Sunday morning as I was drinking my coffee, the phone rang. Satan was on the line.
“I'm going to come over this afternoon to get my stuff.”
I had piled the TV set that I had replaced with the flat screen 42 incher (that's over a meter diagonally for those of you in the civilized world) by the door. She had been threatening to take it since she left; her father had given it to us. It was covered with other junk that I had no want for. So today she was finally going to get it. Not a good day; Tuesday I have a (final?) foreclosure hearing. I was already frantic, terribly blue, and worried sick.
“Today's not a good day,” I told it.
“Well, it's the only day I have somebody to help me with it.”
That made it worse. In my present, undrugged mood I was capable of murder. I feared that I would snap. So I phoned my youngest daughter, who lives with me but was, as usual, running around with her friends.
“Your mom's coming over to get that TV and stuff this afternoon. Would you call her and have her let you know when she's coming, so I can leave? And would you be home to make sure she doesn't steal any of my stuff?”
Patty says “sure”. About one my cell rings. “Mom's on her way, she'll be there in fifteen minutes”.
So I walk out the back door, and down the four blocks to Track Shack, where they have “all you can eat” chili dogs for a buck.
The bartender there wasn't a supermodel by any stretch of the imagination, but she was more fun to talk to than some guy. And there was a baseball game on the TV.
A few hot dogs and beers later, my pocket rings.
“I think she left, she's not answering her phone.”
“Huh? You weren't there to make sure she didn't steal anything?”
“Don't worry, she promised not to steal anything.” My heart sank, and all of a sudden I didn't feel well at all. This is the thing who, if it promises that the sun will rise in the morning you can be sure that the sun will never rise again. If it promises fire, prepare to freeze.
I couldn't believe that my daughter, who knew this evil thing all of her life, could listen to her mother's assurances. When Evil-X says “I promise,” it means “no way in fucking hell!”
Patty asks for money. Of course. She and her friend come to Track Shack to get money, and she gives me a ride home.
We get home and there is a mess where X's TV had been. Of course, I had expected it to leave a mess. It is, after all, completely evil and cold-hearted and has no thoughts or feelings for any human being, least of all me.
There is a huge mess in the pantry, where a broken table its dead mother had left it used to be. Crap all over the house all over the floor. She had knocked a stack of CDs and DVDs off the DVD player and left them in the floor.
The piano was gone.
“Patty, she took the piano!”
Patty says “It's OK, I told her she could take it.”
“Well, look, this way you don't have to pay to have it moved, and she'll have to pay to get it tuned.”
Right, like that will ever happen. X doesn't play piano, or any other instrument. Her only reason for wanting it was to deprive me of it.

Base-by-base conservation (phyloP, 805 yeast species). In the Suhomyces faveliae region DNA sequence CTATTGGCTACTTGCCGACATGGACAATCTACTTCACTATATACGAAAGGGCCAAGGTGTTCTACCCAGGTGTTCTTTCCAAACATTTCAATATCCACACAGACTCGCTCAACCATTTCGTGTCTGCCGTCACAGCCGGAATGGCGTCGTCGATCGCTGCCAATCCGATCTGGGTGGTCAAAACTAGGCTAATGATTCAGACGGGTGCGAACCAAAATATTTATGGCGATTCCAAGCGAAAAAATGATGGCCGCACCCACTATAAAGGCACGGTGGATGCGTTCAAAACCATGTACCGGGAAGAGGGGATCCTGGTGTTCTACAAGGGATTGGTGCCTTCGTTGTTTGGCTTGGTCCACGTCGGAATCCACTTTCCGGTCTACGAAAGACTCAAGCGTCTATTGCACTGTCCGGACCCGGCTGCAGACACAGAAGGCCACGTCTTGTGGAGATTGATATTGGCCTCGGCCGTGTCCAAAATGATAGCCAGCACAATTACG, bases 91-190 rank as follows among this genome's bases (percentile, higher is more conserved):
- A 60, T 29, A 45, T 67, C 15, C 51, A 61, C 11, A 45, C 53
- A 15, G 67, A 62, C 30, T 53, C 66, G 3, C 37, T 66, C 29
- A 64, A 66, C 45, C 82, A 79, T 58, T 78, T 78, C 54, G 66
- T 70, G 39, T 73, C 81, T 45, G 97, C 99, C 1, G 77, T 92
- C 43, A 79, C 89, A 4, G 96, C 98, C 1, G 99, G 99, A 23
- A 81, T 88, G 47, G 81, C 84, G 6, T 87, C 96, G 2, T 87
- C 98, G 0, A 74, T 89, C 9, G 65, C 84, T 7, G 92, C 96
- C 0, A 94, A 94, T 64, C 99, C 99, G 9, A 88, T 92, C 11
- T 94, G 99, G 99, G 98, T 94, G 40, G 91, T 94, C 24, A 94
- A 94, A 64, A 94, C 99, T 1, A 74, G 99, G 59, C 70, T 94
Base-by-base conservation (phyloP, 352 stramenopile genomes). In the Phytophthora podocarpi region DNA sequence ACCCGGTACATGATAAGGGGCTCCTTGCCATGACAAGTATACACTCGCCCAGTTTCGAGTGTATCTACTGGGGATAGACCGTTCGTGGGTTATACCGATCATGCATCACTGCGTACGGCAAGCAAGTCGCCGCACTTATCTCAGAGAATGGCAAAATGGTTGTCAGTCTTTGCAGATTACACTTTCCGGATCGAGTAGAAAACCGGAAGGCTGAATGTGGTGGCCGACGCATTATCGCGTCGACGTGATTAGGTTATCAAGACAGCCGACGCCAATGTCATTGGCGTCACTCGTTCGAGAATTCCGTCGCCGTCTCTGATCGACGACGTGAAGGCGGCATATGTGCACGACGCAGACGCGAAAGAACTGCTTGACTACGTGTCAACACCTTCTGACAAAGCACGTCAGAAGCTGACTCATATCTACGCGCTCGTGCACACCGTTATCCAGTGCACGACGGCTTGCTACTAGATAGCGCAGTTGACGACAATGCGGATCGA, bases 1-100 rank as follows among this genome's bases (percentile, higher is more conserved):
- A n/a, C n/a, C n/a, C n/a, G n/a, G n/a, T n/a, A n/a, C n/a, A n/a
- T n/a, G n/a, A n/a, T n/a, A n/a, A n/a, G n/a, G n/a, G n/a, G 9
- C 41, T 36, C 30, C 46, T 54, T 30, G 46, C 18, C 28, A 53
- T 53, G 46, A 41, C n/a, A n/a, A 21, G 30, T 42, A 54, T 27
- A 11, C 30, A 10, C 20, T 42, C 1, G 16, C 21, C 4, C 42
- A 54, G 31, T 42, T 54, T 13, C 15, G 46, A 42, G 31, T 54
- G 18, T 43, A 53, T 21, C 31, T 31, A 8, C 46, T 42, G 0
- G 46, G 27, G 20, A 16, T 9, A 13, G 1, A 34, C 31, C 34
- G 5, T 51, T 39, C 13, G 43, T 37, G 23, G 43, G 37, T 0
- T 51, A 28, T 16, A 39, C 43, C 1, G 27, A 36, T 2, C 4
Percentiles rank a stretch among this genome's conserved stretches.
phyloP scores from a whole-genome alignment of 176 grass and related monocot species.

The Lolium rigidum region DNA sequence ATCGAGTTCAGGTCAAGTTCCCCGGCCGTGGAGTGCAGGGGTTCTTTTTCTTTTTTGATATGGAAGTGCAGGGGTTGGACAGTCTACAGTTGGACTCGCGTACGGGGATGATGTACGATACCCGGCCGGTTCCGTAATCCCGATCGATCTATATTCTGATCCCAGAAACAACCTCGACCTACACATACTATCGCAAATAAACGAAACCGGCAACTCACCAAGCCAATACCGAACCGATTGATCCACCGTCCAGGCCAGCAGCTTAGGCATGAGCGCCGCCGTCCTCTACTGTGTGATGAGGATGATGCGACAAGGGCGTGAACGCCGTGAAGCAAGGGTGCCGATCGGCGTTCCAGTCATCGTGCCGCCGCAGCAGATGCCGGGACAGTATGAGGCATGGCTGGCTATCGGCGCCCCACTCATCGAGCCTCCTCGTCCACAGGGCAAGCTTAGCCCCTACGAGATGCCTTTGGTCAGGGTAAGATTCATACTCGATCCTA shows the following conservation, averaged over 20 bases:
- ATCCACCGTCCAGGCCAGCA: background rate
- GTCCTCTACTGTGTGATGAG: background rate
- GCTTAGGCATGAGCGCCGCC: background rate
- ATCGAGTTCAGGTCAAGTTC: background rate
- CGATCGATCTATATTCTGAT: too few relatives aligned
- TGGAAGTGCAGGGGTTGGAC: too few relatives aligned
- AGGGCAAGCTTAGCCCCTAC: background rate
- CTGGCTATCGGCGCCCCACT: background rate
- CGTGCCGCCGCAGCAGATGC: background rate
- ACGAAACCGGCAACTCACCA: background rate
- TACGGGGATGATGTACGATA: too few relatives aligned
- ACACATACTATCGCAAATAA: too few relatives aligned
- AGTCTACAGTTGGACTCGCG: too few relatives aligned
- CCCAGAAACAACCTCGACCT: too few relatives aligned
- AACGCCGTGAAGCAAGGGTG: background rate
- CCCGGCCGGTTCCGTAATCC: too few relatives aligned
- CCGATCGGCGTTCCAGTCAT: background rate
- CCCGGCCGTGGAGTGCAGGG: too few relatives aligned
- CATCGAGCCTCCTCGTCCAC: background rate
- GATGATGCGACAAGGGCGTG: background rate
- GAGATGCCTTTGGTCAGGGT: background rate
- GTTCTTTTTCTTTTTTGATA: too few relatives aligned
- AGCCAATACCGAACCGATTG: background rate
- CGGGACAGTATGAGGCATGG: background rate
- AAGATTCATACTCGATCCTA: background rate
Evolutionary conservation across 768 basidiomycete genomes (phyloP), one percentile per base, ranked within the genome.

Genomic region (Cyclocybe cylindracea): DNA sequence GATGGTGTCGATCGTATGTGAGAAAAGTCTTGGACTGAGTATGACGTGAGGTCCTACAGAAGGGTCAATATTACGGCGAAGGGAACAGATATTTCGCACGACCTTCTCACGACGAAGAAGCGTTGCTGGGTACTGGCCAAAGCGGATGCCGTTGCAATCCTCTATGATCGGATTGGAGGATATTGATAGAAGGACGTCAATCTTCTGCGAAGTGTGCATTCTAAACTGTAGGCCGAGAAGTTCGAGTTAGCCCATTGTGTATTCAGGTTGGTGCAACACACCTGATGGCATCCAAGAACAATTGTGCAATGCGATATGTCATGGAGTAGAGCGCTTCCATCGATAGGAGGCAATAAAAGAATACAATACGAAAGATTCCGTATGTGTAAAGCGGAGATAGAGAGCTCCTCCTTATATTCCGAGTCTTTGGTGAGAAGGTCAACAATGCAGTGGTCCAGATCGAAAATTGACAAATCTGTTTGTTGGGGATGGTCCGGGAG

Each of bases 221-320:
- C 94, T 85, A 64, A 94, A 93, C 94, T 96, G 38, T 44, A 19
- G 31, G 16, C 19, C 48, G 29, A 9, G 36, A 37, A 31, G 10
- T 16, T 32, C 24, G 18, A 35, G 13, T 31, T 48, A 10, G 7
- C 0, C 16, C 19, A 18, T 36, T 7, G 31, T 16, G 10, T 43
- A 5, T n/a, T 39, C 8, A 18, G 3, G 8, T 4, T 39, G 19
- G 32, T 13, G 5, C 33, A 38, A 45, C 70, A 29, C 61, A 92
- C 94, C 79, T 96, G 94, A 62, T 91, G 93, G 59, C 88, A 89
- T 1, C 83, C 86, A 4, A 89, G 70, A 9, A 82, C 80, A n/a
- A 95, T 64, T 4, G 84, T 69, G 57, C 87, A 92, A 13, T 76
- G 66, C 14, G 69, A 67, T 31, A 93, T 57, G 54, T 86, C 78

Patty promises to get us an electronic tuner for the guitars. Being her mother's daughter, I know exactly what that means.
Patty leaves, and I walk up the stairs to use the bathroom.
The table holding the phone and lamp is gone. The phone and lamp are on the floor. My bedroom door is open - she had gone in there and trashed my bedroom, taking one of the dressers, leaving one drawer behind, on the bed. The top of the other dresser is now covered in junk.
I'd had it. Even a loser like me has his limits, and mine had been passed in spades. I called the police. After hanging up, the phone rang again. It was my daughter. I told her about all the missing stuff, and that I had called the police.
“Call them back, don't have Mom arrested! I'll get the stuff back.”
“No, they're on their way. I've had it with your God damned mother!”
Presently a policeman shows up, and I explained the situation to him. He asks to see the divorce papers, which as I'd told him state that X already had all her stuff, signed by her.
The cop says I shouldn't have told her she could “get her stuff.” Figures. No good deed ever goes unpunished.
Evil-X drives up in her shiny white PT Cruiser, which stands in stark contrast to the two old junkers in my driveway. The cop walks to the street to talk to it, and my daughter is talking at it, too. I proudly quell the urge to take the cop's gun from him to kill everyone with.
X gets the table out of its car, and Patty brings the table in.
Between Patty and the cop, whose parents had been divorced and who had gone through what Patty is going through, I’m convinced not to press charges. The evil demon leaves an a cloud of noxious fumes; tobacco, not the expected brimstone.
I get another beer out and start drinking. By then I was pretty loaded. When I woke up, it was dark. The clock says 9:30. I drink another beer, clean off the bed, brush my teeth, take out my contact lenses, get undressed and get in bed.
It was like laying down on a pile of ice. The Evil One had taken the comforter off of my unheated water bed.
I went downstairs and laid back down on the couch, praying to God to kill the evil demon and rid us all of its evil influence. I finally got to sleep, drunk and lonely.